So it’s somewhat surprising that he begins the piece with a political cliché. After touting the many achievements made by women over the last eight years, “from Hollywood to the Supreme Court,” President Obama pivots to a sentence torn straight out of any number of stump speeches offered at last month's Democratic National Convention:
“There’s still a lot of work to do,” the president says.
By the time he starts rattling off policy prescriptions (“from equal pay for equal work” to “protecting reproductive rights”) your eyes may begin to glaze — is our soon-to-be lame-duck president lecturing us, in the pages of a women’s magazine, about the policies we’ve failed to see fully realized under his watch?
But then, of course, this is our Communicator-in-Chief we’re talking about; Obama knows better than to waste his “Glamour” moment regurgitating a mere policy paper:
“I’ll keep working on good policies,” he writes. “But there are some changes that have nothing to do with passing new laws. In fact, the most important change may be the toughest of all — and that’s changing ourselves.”
Obama uses the rest of his 1,500-word essay to communicate a wide-angle-lens brand of feminism that we haven’t heard from the president before. It’s a perspective that recognizes, rightly, that nobody is immune to the pervasive and insidious effects of a sexist society; that the same cultural forces that conspire to keep glass ceilings in place and paychecks unequal for women are the same that malign men for crying in public or for choosing to forgo careers in order to raise families; that, regardless of the laws we pass or the policies we propose, change won’t come until we’re willing to challenge the patriarchal underpinnings of our culture.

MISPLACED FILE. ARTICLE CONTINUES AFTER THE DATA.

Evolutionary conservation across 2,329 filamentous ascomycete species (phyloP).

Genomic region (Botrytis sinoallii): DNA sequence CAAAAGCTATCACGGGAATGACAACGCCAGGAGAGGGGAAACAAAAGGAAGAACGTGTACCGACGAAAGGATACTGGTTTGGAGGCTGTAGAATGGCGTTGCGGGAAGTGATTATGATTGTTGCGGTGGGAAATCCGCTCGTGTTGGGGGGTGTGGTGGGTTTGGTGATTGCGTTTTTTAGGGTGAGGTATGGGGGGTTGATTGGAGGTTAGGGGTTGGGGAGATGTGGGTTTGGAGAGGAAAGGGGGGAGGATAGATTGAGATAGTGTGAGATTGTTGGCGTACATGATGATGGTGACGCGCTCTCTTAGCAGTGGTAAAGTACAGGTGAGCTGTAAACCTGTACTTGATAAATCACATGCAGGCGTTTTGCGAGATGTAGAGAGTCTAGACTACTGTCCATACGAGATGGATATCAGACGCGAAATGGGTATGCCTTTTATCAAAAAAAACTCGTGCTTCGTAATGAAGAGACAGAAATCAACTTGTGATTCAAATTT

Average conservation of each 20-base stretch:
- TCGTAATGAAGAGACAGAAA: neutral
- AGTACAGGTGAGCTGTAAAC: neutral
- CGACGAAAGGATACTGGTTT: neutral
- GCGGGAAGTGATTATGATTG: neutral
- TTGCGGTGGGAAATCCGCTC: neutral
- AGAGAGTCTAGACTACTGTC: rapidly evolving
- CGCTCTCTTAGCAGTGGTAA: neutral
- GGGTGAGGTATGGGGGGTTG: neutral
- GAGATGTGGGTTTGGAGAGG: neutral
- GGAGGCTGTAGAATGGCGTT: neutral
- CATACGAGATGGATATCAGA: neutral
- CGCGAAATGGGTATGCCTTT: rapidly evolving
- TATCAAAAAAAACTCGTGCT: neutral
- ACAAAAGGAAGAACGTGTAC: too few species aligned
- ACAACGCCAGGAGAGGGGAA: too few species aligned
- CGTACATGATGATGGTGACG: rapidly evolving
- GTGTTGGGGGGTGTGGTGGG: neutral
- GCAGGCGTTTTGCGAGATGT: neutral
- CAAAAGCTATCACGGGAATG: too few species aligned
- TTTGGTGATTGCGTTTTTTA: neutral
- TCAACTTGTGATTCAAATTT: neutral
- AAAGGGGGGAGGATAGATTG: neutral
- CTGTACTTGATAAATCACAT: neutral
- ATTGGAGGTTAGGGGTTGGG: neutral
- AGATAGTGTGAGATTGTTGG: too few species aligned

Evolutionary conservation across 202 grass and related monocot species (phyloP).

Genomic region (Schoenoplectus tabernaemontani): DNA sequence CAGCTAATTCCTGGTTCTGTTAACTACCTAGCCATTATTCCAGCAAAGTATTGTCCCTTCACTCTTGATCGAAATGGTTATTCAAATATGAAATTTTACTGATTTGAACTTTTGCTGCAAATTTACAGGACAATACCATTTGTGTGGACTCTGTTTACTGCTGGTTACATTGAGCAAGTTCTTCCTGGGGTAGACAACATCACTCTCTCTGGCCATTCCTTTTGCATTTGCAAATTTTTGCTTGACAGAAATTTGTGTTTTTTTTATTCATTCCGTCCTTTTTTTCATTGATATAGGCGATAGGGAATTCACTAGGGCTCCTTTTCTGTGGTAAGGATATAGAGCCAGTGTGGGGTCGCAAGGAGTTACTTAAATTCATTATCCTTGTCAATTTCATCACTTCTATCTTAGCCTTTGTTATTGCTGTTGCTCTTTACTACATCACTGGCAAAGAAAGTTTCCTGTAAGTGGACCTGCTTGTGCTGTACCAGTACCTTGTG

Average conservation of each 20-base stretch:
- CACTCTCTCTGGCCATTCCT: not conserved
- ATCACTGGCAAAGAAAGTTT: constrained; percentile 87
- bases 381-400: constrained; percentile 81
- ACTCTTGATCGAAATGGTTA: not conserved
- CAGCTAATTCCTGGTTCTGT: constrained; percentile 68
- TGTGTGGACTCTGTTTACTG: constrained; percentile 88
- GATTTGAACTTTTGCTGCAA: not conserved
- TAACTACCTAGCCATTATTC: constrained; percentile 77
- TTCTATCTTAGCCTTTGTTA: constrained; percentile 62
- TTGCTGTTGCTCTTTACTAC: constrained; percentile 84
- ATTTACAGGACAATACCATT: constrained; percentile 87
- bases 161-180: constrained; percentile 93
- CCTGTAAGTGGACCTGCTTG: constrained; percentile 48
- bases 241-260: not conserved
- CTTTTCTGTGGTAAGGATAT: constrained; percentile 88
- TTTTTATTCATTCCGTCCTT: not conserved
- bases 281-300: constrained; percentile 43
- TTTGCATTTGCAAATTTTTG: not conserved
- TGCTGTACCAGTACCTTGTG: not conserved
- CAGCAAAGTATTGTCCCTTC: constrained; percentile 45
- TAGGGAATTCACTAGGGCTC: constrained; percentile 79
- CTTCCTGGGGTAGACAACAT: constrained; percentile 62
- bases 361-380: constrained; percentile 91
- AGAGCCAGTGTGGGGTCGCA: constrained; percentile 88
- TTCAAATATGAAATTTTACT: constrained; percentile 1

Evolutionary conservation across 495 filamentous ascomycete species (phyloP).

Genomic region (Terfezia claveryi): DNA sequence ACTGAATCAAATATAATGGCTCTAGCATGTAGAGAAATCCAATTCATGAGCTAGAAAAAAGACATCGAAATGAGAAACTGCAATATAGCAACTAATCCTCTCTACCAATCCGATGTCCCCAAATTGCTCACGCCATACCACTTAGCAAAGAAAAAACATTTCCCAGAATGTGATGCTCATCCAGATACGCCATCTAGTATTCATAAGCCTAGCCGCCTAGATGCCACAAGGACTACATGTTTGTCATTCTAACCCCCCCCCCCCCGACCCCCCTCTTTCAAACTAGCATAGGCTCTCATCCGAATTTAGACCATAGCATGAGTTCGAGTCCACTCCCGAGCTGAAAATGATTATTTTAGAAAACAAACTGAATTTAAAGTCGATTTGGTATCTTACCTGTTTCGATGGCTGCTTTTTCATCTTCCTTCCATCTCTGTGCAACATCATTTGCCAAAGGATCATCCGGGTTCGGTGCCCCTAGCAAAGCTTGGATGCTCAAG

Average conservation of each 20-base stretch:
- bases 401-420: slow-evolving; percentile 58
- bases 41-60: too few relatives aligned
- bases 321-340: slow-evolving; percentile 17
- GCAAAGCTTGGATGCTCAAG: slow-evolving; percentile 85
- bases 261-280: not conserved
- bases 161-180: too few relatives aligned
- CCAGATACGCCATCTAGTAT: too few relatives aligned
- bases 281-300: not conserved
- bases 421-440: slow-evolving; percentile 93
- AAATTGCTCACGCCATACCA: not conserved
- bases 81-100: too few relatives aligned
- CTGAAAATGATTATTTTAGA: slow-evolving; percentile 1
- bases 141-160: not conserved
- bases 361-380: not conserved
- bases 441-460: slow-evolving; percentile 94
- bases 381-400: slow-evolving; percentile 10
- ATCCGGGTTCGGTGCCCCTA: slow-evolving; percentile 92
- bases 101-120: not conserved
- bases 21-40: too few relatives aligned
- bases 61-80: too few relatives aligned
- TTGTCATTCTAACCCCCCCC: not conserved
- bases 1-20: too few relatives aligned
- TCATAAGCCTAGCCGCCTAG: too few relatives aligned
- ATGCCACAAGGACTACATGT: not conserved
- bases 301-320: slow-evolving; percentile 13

This won’t come as news to many LGBTQ people; queer parents, in particular, understand that sexism is inseparably linked to a variety of other societal ills that plague our communities. Of course, homophobia is at play whenever two gay fathers are questioned about their ability to adequately “nurture” their children.
And yes, transphobia is the main culprit when a trans dad is widely ridiculed and sensationalized for wanting to carry and breastfeed his own child. But sexism is rampant in these experiences, too; it is our sexist society that deems child-rearing the exclusive domain of the feminine and heterosexual.
In a uniquely unpolitical way, Obama is challenging us to recognize these sexist currants in our society and the negative impact they have on us all. He even recognizes the negative impact gender norms have had on his own upbringing, admitting he often felt pressure to be “tough” and act “cool” as a young man.
It’s almost laughable that the basketball-playing, Al Green-crooning leader of the free world is suggesting he ever struggled with traditional notions of masculinity. But that is also precisely the point: sexism certainly doesn't affect everyone equally, but it nonetheless has a corrosive effect on everyone.
That, after all, is “what twenty-first-century feminism is about,” our president concludes. “The idea that when everybody is equal, we are all more free.”